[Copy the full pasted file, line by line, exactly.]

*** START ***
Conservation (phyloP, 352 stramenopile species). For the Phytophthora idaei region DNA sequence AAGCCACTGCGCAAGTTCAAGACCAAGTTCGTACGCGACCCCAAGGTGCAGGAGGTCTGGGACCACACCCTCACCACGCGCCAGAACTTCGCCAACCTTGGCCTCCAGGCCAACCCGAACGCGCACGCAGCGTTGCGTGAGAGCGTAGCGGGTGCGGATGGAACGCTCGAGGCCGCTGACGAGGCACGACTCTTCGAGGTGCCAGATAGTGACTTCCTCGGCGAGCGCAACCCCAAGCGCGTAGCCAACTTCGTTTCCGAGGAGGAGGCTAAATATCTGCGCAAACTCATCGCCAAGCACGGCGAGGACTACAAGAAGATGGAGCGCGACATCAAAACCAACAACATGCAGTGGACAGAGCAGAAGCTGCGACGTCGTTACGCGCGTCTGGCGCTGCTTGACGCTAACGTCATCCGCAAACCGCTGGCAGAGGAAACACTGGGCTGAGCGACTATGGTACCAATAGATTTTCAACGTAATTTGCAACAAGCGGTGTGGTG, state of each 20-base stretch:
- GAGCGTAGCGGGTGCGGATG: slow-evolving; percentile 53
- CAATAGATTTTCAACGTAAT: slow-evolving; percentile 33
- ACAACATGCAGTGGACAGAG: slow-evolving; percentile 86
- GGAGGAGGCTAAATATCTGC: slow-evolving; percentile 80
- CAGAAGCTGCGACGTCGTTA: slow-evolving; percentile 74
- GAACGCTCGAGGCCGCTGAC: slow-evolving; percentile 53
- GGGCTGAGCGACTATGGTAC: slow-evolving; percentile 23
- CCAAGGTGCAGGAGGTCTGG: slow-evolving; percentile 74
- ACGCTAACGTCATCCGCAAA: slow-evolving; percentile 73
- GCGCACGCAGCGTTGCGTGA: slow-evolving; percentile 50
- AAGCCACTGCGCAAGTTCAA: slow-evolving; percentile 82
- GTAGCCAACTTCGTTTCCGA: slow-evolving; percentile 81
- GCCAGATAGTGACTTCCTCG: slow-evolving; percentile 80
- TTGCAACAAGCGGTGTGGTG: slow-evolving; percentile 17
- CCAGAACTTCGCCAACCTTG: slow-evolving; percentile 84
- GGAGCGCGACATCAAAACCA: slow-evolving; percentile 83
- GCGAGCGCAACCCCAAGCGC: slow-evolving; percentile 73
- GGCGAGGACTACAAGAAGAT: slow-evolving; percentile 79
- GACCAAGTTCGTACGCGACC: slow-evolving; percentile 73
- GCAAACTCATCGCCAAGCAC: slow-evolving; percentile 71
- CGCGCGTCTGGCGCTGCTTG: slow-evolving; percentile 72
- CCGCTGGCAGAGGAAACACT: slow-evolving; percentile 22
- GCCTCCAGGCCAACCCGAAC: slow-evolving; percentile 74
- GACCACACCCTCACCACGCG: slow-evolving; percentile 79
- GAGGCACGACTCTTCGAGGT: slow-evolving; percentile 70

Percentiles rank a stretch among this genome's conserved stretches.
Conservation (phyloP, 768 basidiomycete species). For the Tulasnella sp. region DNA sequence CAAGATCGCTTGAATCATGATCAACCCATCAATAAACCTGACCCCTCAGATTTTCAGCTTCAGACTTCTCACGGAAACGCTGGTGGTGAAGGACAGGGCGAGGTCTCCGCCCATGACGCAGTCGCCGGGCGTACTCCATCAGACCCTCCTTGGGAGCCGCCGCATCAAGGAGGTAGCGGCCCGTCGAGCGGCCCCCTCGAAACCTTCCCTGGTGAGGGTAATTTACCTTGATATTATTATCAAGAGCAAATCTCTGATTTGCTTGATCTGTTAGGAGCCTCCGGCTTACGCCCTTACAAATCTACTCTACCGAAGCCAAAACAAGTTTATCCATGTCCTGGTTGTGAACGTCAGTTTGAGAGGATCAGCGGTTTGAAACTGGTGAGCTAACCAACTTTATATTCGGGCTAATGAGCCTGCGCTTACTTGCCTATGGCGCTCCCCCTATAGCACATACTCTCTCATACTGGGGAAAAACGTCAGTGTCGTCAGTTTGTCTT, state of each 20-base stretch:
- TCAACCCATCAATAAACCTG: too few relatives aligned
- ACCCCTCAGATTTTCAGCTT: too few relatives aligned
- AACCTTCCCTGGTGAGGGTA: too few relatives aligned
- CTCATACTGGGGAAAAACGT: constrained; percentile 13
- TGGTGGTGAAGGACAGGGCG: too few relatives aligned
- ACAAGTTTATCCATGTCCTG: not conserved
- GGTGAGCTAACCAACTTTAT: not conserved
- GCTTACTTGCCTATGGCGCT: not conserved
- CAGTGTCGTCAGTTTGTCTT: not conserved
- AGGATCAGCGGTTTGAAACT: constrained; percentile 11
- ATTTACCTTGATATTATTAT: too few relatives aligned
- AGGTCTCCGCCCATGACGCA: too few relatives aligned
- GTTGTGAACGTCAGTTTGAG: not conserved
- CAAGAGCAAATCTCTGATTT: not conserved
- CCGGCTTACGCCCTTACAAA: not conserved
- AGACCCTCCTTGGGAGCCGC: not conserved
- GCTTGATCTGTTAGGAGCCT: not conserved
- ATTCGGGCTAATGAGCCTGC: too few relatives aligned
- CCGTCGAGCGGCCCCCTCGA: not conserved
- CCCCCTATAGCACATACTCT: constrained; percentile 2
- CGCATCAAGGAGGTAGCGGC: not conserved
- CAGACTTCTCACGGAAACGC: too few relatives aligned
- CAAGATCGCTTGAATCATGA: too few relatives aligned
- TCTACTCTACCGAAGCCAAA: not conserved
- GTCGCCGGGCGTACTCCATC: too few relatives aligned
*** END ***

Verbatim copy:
Conservation (phyloP, 352 stramenopile species). For the Phytophthora idaei region DNA sequence AAGCCACTGCGCAAGTTCAAGACCAAGTTCGTACGCGACCCCAAGGTGCAGGAGGTCTGGGACCACACCCTCACCACGCGCCAGAACTTCGCCAACCTTGGCCTCCAGGCCAACCCGAACGCGCACGCAGCGTTGCGTGAGAGCGTAGCGGGTGCGGATGGAACGCTCGAGGCCGCTGACGAGGCACGACTCTTCGAGGTGCCAGATAGTGACTTCCTCGGCGAGCGCAACCCCAAGCGCGTAGCCAACTTCGTTTCCGAGGAGGAGGCTAAATATCTGCGCAAACTCATCGCCAAGCACGGCGAGGACTACAAGAAGATGGAGCGCGACATCAAAACCAACAACATGCAGTGGACAGAGCAGAAGCTGCGACGTCGTTACGCGCGTCTGGCGCTGCTTGACGCTAACGTCATCCGCAAACCGCTGGCAGAGGAAACACTGGGCTGAGCGACTATGGTACCAATAGATTTTCAACGTAATTTGCAACAAGCGGTGTGGTG, state of each 20-base stretch:
- GAGCGTAGCGGGTGCGGATG: slow-evolving; percentile 53
- CAATAGATTTTCAACGTAAT: slow-evolving; percentile 33
- ACAACATGCAGTGGACAGAG: slow-evolving; percentile 86
- GGAGGAGGCTAAATATCTGC: slow-evolving; percentile 80
- CAGAAGCTGCGACGTCGTTA: slow-evolving; percentile 74
- GAACGCTCGAGGCCGCTGAC: slow-evolving; percentile 53
- GGGCTGAGCGACTATGGTAC: slow-evolving; percentile 23
- CCAAGGTGCAGGAGGTCTGG: slow-evolving; percentile 74
- ACGCTAACGTCATCCGCAAA: slow-evolving; percentile 73
- GCGCACGCAGCGTTGCGTGA: slow-evolving; percentile 50
- AAGCCACTGCGCAAGTTCAA: slow-evolving; percentile 82
- GTAGCCAACTTCGTTTCCGA: slow-evolving; percentile 81
- GCCAGATAGTGACTTCCTCG: slow-evolving; percentile 80
- TTGCAACAAGCGGTGTGGTG: slow-evolving; percentile 17
- CCAGAACTTCGCCAACCTTG: slow-evolving; percentile 84
- GGAGCGCGACATCAAAACCA: slow-evolving; percentile 83
- GCGAGCGCAACCCCAAGCGC: slow-evolving; percentile 73
- GGCGAGGACTACAAGAAGAT: slow-evolving; percentile 79
- GACCAAGTTCGTACGCGACC: slow-evolving; percentile 73
- GCAAACTCATCGCCAAGCAC: slow-evolving; percentile 71
- CGCGCGTCTGGCGCTGCTTG: slow-evolving; percentile 72
- CCGCTGGCAGAGGAAACACT: slow-evolving; percentile 22
- GCCTCCAGGCCAACCCGAAC: slow-evolving; percentile 74
- GACCACACCCTCACCACGCG: slow-evolving; percentile 79
- GAGGCACGACTCTTCGAGGT: slow-evolving; percentile 70

Percentiles rank a stretch among this genome's conserved stretches.
Conservation (phyloP, 768 basidiomycete species). For the Tulasnella sp. region DNA sequence CAAGATCGCTTGAATCATGATCAACCCATCAATAAACCTGACCCCTCAGATTTTCAGCTTCAGACTTCTCACGGAAACGCTGGTGGTGAAGGACAGGGCGAGGTCTCCGCCCATGACGCAGTCGCCGGGCGTACTCCATCAGACCCTCCTTGGGAGCCGCCGCATCAAGGAGGTAGCGGCCCGTCGAGCGGCCCCCTCGAAACCTTCCCTGGTGAGGGTAATTTACCTTGATATTATTATCAAGAGCAAATCTCTGATTTGCTTGATCTGTTAGGAGCCTCCGGCTTACGCCCTTACAAATCTACTCTACCGAAGCCAAAACAAGTTTATCCATGTCCTGGTTGTGAACGTCAGTTTGAGAGGATCAGCGGTTTGAAACTGGTGAGCTAACCAACTTTATATTCGGGCTAATGAGCCTGCGCTTACTTGCCTATGGCGCTCCCCCTATAGCACATACTCTCTCATACTGGGGAAAAACGTCAGTGTCGTCAGTTTGTCTT, state of each 20-base stretch:
- TCAACCCATCAATAAACCTG: too few relatives aligned
- ACCCCTCAGATTTTCAGCTT: too few relatives aligned
- AACCTTCCCTGGTGAGGGTA: too few relatives aligned
- CTCATACTGGGGAAAAACGT: constrained; percentile 13
- TGGTGGTGAAGGACAGGGCG: too few relatives aligned
- ACAAGTTTATCCATGTCCTG: not conserved
- GGTGAGCTAACCAACTTTAT: not conserved
- GCTTACTTGCCTATGGCGCT: not conserved
- CAGTGTCGTCAGTTTGTCTT: not conserved
- AGGATCAGCGGTTTGAAACT: constrained; percentile 11
- ATTTACCTTGATATTATTAT: too few relatives aligned
- AGGTCTCCGCCCATGACGCA: too few relatives aligned
- GTTGTGAACGTCAGTTTGAG: not conserved
- CAAGAGCAAATCTCTGATTT: not conserved
- CCGGCTTACGCCCTTACAAA: not conserved
- AGACCCTCCTTGGGAGCCGC: not conserved
- GCTTGATCTGTTAGGAGCCT: not conserved
- ATTCGGGCTAATGAGCCTGC: too few relatives aligned
- CCGTCGAGCGGCCCCCTCGA: not conserved
- CCCCCTATAGCACATACTCT: constrained; percentile 2
- CGCATCAAGGAGGTAGCGGC: not conserved
- CAGACTTCTCACGGAAACGC: too few relatives aligned
- CAAGATCGCTTGAATCATGA: too few relatives aligned
- TCTACTCTACCGAAGCCAAA: not conserved
- GTCGCCGGGCGTACTCCATC: too few relatives aligned